Foreword by Ridley Scott
Published by Titan Books
Hopefully, most of you have seen the film Prometheus by now. If not, go do so. We’ll wait…
Now everyone should have seen the film. Not that I’m going to spoil anything; you should just really go see this movie. Go to a theater, buy the Blu-ray, do whatever you have to do, man. It’s a fantastic movie, and I guarantee you’ll find someone to debate with about it.
Also, if you don’t see the movie, you can’t read this book. I mean, you could, but you’ll have every single major plot point spoiled. That’s the beauty of this book: It’s not just an art book. Author Salisbury does more than just collect pretty pictures of the production of the film. Knowing that the end product was intentionally vague and left some questions unanswered, he wisely included quite a bit of behind-the-scenes text to clarify some points and give the reader even more value for the money.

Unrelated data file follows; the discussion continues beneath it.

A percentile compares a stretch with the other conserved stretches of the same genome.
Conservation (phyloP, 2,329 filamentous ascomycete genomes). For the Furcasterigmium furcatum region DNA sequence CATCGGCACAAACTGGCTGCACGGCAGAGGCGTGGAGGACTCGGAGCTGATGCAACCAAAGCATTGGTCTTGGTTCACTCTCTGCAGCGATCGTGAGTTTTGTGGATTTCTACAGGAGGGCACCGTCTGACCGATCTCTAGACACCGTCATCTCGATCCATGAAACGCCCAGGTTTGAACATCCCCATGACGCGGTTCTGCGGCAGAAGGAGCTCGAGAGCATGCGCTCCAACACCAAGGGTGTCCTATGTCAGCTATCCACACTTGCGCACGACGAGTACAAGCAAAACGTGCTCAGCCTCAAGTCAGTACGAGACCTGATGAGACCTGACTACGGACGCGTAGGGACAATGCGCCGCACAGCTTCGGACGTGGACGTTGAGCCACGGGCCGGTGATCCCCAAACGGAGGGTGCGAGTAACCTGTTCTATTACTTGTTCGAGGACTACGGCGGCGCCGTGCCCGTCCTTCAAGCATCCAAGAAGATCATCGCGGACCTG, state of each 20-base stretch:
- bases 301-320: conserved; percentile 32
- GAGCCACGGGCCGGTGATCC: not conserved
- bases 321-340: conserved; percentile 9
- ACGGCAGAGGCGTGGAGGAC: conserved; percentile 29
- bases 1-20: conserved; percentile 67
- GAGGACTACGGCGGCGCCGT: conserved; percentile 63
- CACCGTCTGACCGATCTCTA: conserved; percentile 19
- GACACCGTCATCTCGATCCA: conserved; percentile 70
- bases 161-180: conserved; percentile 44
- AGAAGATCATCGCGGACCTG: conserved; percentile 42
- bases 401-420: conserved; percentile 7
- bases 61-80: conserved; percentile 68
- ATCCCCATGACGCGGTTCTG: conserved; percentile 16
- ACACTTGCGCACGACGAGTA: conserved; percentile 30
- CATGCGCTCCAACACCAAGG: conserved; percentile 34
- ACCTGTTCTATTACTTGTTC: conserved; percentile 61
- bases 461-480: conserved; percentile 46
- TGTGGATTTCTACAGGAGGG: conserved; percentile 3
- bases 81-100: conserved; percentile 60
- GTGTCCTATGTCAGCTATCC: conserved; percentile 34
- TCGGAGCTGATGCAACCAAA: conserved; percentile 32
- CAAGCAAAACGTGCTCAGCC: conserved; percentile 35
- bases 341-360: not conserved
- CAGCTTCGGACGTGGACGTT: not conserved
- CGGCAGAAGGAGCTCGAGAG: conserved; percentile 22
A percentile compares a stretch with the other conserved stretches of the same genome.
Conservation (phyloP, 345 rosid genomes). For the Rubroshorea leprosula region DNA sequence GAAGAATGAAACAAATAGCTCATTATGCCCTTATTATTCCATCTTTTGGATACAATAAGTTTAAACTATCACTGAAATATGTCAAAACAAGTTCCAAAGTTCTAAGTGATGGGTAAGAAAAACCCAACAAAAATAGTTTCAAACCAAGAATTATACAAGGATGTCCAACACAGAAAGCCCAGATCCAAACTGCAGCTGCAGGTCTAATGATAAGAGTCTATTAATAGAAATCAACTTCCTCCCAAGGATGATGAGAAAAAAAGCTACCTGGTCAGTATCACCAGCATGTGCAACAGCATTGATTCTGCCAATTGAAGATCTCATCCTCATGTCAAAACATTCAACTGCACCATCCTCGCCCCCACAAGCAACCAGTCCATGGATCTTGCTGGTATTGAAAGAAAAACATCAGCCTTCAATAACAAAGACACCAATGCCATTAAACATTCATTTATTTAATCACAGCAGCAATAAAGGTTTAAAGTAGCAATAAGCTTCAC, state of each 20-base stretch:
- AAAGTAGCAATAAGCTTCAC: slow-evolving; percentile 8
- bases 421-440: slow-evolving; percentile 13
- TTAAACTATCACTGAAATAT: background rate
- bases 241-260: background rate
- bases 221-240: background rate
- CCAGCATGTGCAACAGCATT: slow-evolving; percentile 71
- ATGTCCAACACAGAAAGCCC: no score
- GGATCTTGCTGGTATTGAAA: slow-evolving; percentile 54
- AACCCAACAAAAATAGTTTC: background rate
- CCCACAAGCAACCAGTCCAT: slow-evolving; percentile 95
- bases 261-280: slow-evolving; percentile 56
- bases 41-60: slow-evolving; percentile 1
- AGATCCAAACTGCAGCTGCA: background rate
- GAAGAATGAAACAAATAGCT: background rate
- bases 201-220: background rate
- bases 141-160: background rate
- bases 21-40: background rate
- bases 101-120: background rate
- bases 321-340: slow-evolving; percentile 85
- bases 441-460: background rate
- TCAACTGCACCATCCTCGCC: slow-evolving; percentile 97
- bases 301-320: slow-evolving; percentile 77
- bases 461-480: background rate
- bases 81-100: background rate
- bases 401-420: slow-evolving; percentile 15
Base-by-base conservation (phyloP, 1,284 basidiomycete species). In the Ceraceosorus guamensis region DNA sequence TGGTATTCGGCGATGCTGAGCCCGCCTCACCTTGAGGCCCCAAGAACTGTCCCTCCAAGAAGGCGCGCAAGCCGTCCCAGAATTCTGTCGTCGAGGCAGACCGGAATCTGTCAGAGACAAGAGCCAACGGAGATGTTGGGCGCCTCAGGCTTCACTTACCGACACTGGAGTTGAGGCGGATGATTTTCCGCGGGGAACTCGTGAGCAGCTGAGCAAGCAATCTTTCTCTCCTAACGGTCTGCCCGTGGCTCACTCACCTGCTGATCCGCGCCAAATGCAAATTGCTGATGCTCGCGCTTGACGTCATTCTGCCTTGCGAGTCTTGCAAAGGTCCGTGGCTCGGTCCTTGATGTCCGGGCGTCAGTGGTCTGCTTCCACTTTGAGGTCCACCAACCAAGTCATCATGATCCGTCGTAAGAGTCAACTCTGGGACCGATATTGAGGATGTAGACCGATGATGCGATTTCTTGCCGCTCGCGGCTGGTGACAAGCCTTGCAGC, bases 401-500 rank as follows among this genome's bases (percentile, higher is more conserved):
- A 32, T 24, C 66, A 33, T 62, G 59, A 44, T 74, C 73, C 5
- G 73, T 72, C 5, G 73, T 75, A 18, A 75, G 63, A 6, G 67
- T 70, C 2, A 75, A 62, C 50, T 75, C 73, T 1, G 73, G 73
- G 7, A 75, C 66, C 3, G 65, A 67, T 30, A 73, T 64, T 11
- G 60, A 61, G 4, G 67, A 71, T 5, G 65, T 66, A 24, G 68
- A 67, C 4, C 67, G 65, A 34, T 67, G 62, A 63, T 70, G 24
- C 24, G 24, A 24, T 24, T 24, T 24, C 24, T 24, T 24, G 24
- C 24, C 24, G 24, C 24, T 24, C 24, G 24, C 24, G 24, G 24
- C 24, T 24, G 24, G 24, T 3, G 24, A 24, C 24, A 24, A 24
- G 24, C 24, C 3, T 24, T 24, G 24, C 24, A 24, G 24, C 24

Love the film or hate it, nobody denies that it’s a gorgeous production. Scott’s previous sci-fi films were trendsetters with the look and feel of their worlds, and Prometheus continues on that theme. Working closely with production designer Arthur Max, Scott puts every penny of the film’s budget on screen. This book details the creative process that went into the production but also provides excellent photographs showing sets and props you don’t see well on screen.
What shocked me most after reading this book is just how much Scott insisted on being done practically, as opposed to digitally with CGI. The answer is nearly everything. Sure, digital cleanup was done, backgrounds were added, but if something could be done practically, that’s how Scott did it. I guarantee after reading this, you’ll find at least one effect you are 100% was done digitally, only to find it was a model or makeup.
While the art is amazing and the views of the film in production are stunning, the biggest value in the book for those who have seem the film is that view into Scott’s mind and creative process. By showing the evolution of the production, as well as some unused footage, readers are given a great deal of clarification on events in the film. Knowing what was intended patches some gaps in understanding that come with an intentionally vague film such as this.
It’s a gorgeous volume, well constructed and written, featuring art and photos from one of the most beautiful and original science fiction/horror films in the last 20 years. What are you waiting for? Go buy this thing.
5 out of 5